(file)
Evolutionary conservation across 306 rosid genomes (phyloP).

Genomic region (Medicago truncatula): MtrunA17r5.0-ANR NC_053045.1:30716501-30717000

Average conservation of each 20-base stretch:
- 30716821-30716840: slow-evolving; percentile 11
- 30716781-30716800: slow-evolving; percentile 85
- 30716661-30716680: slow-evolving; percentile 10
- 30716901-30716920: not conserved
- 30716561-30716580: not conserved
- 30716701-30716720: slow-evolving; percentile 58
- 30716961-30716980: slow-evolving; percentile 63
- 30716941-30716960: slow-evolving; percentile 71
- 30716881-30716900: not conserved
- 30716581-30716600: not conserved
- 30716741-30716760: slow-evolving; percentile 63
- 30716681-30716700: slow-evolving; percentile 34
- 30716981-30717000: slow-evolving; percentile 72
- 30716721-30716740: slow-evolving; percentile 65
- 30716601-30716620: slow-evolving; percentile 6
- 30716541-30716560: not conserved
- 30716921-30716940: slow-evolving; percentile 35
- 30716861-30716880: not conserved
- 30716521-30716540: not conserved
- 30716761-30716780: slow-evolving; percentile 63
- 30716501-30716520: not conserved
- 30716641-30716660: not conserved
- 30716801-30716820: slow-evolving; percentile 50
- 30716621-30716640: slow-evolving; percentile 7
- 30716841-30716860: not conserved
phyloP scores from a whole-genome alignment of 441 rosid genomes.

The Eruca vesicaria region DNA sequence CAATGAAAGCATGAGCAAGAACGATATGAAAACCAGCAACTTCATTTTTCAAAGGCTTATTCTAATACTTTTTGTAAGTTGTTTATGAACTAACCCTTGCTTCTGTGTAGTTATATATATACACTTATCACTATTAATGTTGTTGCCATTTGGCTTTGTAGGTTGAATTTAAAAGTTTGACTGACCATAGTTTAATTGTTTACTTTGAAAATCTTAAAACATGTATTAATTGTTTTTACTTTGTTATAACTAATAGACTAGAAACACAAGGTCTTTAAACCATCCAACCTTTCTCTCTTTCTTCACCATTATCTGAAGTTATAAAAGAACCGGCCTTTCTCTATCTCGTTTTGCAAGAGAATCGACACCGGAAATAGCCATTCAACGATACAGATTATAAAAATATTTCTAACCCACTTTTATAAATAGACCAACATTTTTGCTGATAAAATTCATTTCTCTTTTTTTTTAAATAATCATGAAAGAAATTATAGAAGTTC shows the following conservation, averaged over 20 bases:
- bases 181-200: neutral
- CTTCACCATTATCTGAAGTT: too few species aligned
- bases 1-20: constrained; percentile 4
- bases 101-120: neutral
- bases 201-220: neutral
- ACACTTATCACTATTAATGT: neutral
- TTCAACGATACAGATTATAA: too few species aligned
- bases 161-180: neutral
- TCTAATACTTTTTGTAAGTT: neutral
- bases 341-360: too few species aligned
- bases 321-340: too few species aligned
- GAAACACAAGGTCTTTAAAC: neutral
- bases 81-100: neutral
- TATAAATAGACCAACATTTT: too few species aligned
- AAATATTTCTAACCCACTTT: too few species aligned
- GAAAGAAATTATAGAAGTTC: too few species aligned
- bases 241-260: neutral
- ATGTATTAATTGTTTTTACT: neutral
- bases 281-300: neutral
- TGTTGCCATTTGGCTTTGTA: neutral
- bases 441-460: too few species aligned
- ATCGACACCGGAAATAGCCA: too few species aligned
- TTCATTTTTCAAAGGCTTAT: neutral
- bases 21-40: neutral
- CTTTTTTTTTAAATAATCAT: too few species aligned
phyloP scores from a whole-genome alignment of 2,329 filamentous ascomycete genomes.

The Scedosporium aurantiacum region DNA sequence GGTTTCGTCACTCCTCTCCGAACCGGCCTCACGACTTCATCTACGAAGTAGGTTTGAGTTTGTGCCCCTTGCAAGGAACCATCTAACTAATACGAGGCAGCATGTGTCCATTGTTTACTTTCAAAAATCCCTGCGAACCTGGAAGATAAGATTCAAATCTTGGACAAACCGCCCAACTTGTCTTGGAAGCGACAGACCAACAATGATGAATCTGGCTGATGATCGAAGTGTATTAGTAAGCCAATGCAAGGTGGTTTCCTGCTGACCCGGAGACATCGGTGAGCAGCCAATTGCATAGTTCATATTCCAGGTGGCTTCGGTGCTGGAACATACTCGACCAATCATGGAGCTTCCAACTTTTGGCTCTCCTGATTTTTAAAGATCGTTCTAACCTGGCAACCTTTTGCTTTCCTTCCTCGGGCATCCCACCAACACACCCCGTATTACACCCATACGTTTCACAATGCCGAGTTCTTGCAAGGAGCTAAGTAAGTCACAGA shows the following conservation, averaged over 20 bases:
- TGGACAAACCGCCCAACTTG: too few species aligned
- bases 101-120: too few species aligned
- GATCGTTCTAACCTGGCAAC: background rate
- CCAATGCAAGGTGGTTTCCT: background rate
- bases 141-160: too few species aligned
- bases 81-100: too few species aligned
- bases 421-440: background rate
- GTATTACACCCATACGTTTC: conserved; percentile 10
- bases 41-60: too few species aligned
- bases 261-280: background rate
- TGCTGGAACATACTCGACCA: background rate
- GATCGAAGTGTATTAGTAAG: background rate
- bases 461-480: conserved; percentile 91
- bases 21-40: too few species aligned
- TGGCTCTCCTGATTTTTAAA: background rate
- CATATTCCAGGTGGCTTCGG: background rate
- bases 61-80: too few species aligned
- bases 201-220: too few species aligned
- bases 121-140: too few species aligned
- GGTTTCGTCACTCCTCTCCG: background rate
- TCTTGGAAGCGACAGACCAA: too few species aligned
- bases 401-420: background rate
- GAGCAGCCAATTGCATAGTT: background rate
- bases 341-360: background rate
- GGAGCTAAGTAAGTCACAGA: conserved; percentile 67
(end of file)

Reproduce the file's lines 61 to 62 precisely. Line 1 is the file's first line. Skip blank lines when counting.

- CCAATGCAAGGTGGTTTCCT: background rate
- bases 141-160: too few species aligned